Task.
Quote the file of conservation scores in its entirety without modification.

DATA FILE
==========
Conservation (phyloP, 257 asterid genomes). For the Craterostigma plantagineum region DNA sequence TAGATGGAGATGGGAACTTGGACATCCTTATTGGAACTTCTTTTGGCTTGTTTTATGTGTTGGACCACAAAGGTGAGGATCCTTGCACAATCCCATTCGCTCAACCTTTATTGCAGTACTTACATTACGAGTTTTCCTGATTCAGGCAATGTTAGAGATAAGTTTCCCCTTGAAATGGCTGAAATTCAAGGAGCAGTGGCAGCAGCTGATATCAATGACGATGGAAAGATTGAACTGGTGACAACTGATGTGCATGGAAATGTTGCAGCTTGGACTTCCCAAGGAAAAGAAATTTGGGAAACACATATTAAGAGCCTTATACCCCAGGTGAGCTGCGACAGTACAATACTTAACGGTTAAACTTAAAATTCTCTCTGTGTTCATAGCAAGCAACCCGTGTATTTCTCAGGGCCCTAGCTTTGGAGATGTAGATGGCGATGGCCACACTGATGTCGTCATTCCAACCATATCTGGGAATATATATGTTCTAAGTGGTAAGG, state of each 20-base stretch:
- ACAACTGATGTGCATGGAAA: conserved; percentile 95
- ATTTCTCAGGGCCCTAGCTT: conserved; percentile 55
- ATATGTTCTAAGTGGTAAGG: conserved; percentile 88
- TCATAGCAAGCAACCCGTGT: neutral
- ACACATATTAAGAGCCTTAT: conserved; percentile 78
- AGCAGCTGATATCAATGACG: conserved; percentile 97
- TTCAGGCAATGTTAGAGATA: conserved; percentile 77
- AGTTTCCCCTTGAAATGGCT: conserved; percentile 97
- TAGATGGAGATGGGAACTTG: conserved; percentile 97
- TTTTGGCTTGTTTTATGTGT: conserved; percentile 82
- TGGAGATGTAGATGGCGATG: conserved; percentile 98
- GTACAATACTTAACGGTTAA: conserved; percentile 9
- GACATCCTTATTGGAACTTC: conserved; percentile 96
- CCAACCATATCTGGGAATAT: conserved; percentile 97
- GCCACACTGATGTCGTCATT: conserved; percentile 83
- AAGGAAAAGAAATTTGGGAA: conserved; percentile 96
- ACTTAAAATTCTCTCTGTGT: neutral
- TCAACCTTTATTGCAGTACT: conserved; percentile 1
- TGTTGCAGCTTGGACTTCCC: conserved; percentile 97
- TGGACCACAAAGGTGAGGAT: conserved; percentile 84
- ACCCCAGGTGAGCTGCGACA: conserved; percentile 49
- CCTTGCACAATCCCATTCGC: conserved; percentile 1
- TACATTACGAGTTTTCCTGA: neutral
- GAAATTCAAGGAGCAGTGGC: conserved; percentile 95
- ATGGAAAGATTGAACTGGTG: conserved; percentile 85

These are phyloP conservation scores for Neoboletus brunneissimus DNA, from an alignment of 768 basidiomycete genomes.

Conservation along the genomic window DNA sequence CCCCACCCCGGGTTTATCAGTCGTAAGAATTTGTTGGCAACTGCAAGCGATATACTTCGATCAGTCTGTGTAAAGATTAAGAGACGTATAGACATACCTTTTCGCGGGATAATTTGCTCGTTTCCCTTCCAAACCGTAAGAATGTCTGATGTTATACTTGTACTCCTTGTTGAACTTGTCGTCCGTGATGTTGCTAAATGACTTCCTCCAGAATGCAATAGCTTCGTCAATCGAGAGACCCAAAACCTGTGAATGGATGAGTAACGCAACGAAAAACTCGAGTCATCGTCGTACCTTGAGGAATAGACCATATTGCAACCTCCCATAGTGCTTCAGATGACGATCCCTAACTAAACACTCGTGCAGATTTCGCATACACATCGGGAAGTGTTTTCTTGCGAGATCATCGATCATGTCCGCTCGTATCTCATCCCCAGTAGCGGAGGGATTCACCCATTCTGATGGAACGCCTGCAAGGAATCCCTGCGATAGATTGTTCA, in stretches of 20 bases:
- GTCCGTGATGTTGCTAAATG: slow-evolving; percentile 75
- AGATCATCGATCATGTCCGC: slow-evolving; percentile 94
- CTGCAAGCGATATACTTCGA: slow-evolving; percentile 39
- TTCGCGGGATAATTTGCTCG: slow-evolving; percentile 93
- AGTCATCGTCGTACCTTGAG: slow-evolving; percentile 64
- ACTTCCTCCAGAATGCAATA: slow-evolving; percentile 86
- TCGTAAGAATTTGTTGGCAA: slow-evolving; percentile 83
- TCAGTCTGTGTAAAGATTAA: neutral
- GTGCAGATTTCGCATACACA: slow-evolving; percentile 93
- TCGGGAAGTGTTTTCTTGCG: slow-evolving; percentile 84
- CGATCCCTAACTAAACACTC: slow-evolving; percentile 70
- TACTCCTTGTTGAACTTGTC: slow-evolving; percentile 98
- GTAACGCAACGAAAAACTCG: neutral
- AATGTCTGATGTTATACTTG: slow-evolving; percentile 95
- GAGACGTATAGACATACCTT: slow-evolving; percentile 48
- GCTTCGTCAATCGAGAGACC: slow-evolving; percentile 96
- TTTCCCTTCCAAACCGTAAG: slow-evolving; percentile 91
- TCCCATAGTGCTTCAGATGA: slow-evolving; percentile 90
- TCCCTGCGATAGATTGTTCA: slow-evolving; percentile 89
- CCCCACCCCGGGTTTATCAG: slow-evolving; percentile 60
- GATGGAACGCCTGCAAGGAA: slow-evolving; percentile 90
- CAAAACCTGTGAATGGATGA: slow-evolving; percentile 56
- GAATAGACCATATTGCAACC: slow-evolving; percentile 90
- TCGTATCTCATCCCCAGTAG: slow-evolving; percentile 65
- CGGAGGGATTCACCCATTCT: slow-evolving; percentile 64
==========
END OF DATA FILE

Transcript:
Conservation (phyloP, 257 asterid genomes). For the Craterostigma plantagineum region DNA sequence TAGATGGAGATGGGAACTTGGACATCCTTATTGGAACTTCTTTTGGCTTGTTTTATGTGTTGGACCACAAAGGTGAGGATCCTTGCACAATCCCATTCGCTCAACCTTTATTGCAGTACTTACATTACGAGTTTTCCTGATTCAGGCAATGTTAGAGATAAGTTTCCCCTTGAAATGGCTGAAATTCAAGGAGCAGTGGCAGCAGCTGATATCAATGACGATGGAAAGATTGAACTGGTGACAACTGATGTGCATGGAAATGTTGCAGCTTGGACTTCCCAAGGAAAAGAAATTTGGGAAACACATATTAAGAGCCTTATACCCCAGGTGAGCTGCGACAGTACAATACTTAACGGTTAAACTTAAAATTCTCTCTGTGTTCATAGCAAGCAACCCGTGTATTTCTCAGGGCCCTAGCTTTGGAGATGTAGATGGCGATGGCCACACTGATGTCGTCATTCCAACCATATCTGGGAATATATATGTTCTAAGTGGTAAGG, state of each 20-base stretch:
- ACAACTGATGTGCATGGAAA: conserved; percentile 95
- ATTTCTCAGGGCCCTAGCTT: conserved; percentile 55
- ATATGTTCTAAGTGGTAAGG: conserved; percentile 88
- TCATAGCAAGCAACCCGTGT: neutral
- ACACATATTAAGAGCCTTAT: conserved; percentile 78
- AGCAGCTGATATCAATGACG: conserved; percentile 97
- TTCAGGCAATGTTAGAGATA: conserved; percentile 77
- AGTTTCCCCTTGAAATGGCT: conserved; percentile 97
- TAGATGGAGATGGGAACTTG: conserved; percentile 97
- TTTTGGCTTGTTTTATGTGT: conserved; percentile 82
- TGGAGATGTAGATGGCGATG: conserved; percentile 98
- GTACAATACTTAACGGTTAA: conserved; percentile 9
- GACATCCTTATTGGAACTTC: conserved; percentile 96
- CCAACCATATCTGGGAATAT: conserved; percentile 97
- GCCACACTGATGTCGTCATT: conserved; percentile 83
- AAGGAAAAGAAATTTGGGAA: conserved; percentile 96
- ACTTAAAATTCTCTCTGTGT: neutral
- TCAACCTTTATTGCAGTACT: conserved; percentile 1
- TGTTGCAGCTTGGACTTCCC: conserved; percentile 97
- TGGACCACAAAGGTGAGGAT: conserved; percentile 84
- ACCCCAGGTGAGCTGCGACA: conserved; percentile 49
- CCTTGCACAATCCCATTCGC: conserved; percentile 1
- TACATTACGAGTTTTCCTGA: neutral
- GAAATTCAAGGAGCAGTGGC: conserved; percentile 95
- ATGGAAAGATTGAACTGGTG: conserved; percentile 85

These are phyloP conservation scores for Neoboletus brunneissimus DNA, from an alignment of 768 basidiomycete genomes.

Conservation along the genomic window DNA sequence CCCCACCCCGGGTTTATCAGTCGTAAGAATTTGTTGGCAACTGCAAGCGATATACTTCGATCAGTCTGTGTAAAGATTAAGAGACGTATAGACATACCTTTTCGCGGGATAATTTGCTCGTTTCCCTTCCAAACCGTAAGAATGTCTGATGTTATACTTGTACTCCTTGTTGAACTTGTCGTCCGTGATGTTGCTAAATGACTTCCTCCAGAATGCAATAGCTTCGTCAATCGAGAGACCCAAAACCTGTGAATGGATGAGTAACGCAACGAAAAACTCGAGTCATCGTCGTACCTTGAGGAATAGACCATATTGCAACCTCCCATAGTGCTTCAGATGACGATCCCTAACTAAACACTCGTGCAGATTTCGCATACACATCGGGAAGTGTTTTCTTGCGAGATCATCGATCATGTCCGCTCGTATCTCATCCCCAGTAGCGGAGGGATTCACCCATTCTGATGGAACGCCTGCAAGGAATCCCTGCGATAGATTGTTCA, in stretches of 20 bases:
- GTCCGTGATGTTGCTAAATG: slow-evolving; percentile 75
- AGATCATCGATCATGTCCGC: slow-evolving; percentile 94
- CTGCAAGCGATATACTTCGA: slow-evolving; percentile 39
- TTCGCGGGATAATTTGCTCG: slow-evolving; percentile 93
- AGTCATCGTCGTACCTTGAG: slow-evolving; percentile 64
- ACTTCCTCCAGAATGCAATA: slow-evolving; percentile 86
- TCGTAAGAATTTGTTGGCAA: slow-evolving; percentile 83
- TCAGTCTGTGTAAAGATTAA: neutral
- GTGCAGATTTCGCATACACA: slow-evolving; percentile 93
- TCGGGAAGTGTTTTCTTGCG: slow-evolving; percentile 84
- CGATCCCTAACTAAACACTC: slow-evolving; percentile 70
- TACTCCTTGTTGAACTTGTC: slow-evolving; percentile 98
- GTAACGCAACGAAAAACTCG: neutral
- AATGTCTGATGTTATACTTG: slow-evolving; percentile 95
- GAGACGTATAGACATACCTT: slow-evolving; percentile 48
- GCTTCGTCAATCGAGAGACC: slow-evolving; percentile 96
- TTTCCCTTCCAAACCGTAAG: slow-evolving; percentile 91
- TCCCATAGTGCTTCAGATGA: slow-evolving; percentile 90
- TCCCTGCGATAGATTGTTCA: slow-evolving; percentile 89
- CCCCACCCCGGGTTTATCAG: slow-evolving; percentile 60
- GATGGAACGCCTGCAAGGAA: slow-evolving; percentile 90
- CAAAACCTGTGAATGGATGA: slow-evolving; percentile 56
- GAATAGACCATATTGCAACC: slow-evolving; percentile 90
- TCGTATCTCATCCCCAGTAG: slow-evolving; percentile 65
- CGGAGGGATTCACCCATTCT: slow-evolving; percentile 64